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USGS Photograph taken by David Wieprecht
|Yellowstone National Park|
By Act of Congress on March 1, 1872, Yellowstone National Park
was "dedicated and set apart as a public park or
pleasuring ground for the benefit and enjoyment of the people" and "for the preservation, from injury or spoilation, of all
timber, mineral deposits, natural curiosities, or wonders. . . and their retention in their natural condition." Yellowstone is
the first and oldest national park in the world.
The commanding features that initially attracted interest, and led to the preservation of Yellowstone as a national park, were geological: the geothermal phenomena (there are more geysers and hot springs here than in the rest of the world combined), the colorful Grand Canyon of the Yellowstone River, fossil forests, and the size and elevation of Yellowstone Lake.
The human history of the park is evidenced by cultural sites dating back 12,000 years. More recent history can be seen in the historic structures and sites that represent the various periods of park administration and visitor facilities development.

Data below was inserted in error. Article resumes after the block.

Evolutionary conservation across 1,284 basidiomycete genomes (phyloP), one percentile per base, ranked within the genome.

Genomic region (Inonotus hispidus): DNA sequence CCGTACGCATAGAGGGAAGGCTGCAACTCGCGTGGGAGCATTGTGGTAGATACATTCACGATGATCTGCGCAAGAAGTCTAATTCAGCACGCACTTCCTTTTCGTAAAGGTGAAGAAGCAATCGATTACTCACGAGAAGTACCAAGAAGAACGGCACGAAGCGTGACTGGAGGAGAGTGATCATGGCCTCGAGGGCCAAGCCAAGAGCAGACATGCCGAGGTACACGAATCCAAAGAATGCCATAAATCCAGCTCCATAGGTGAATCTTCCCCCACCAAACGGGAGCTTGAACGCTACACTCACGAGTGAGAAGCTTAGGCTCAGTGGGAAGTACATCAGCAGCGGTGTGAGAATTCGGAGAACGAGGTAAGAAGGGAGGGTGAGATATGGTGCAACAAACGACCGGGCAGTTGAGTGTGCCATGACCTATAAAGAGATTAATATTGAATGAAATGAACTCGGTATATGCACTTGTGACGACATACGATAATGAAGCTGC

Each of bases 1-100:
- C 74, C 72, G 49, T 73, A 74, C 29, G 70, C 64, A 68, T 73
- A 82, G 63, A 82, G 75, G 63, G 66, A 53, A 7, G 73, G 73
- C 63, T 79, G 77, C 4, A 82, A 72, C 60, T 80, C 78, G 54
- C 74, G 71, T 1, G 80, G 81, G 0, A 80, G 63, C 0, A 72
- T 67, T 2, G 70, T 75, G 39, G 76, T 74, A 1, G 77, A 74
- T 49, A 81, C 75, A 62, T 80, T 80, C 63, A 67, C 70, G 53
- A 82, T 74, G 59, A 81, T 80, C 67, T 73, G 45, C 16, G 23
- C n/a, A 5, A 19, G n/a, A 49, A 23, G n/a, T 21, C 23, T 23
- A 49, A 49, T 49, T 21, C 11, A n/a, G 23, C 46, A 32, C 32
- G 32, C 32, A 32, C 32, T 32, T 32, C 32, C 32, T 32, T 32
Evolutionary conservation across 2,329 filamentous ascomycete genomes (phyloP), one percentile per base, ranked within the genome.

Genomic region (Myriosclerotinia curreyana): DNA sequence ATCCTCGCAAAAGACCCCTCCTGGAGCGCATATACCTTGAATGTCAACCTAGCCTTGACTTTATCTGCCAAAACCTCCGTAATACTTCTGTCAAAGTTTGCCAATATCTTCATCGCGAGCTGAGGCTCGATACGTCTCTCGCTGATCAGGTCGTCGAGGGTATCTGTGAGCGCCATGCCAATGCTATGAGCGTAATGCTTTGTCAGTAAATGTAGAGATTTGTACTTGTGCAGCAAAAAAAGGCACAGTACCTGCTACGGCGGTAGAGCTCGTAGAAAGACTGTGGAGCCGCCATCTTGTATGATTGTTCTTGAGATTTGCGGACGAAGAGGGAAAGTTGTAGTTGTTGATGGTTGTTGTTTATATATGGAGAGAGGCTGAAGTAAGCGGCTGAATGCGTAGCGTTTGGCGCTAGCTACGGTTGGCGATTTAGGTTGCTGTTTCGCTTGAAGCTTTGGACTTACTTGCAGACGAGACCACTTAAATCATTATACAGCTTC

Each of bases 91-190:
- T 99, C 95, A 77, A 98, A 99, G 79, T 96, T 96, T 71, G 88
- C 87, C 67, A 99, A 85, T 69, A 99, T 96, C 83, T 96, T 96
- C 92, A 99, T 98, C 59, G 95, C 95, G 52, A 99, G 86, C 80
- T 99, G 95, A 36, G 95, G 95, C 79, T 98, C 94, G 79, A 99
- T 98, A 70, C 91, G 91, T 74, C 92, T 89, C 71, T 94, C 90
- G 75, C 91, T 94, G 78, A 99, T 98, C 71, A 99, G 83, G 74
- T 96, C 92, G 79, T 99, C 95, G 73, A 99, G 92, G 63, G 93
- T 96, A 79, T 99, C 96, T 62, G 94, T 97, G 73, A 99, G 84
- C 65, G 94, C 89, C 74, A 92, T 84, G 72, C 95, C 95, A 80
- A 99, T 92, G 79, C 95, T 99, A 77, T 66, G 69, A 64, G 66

Ninety-nine percent of the park's 3,400 square miles (2.2 million acres) remains undeveloped, providing a wide range of habitat types that support one of the continent's largest and most varied large mammal populations. Yellowstone is a true wilderness, one of the few large, natural areas remaining in the lower 48 states of the United States. Here, you meet nature on its terms, not yours. Park regulations exist for your safety and for the protection of natural and cultural resources. Please obey all park rules and regulations.
Excerpts courtesy of:
U. S. National Park Service - Yellowstone National Park Website, 1999
Link to: Yellowstone National Park Website
Yellowstone National Park
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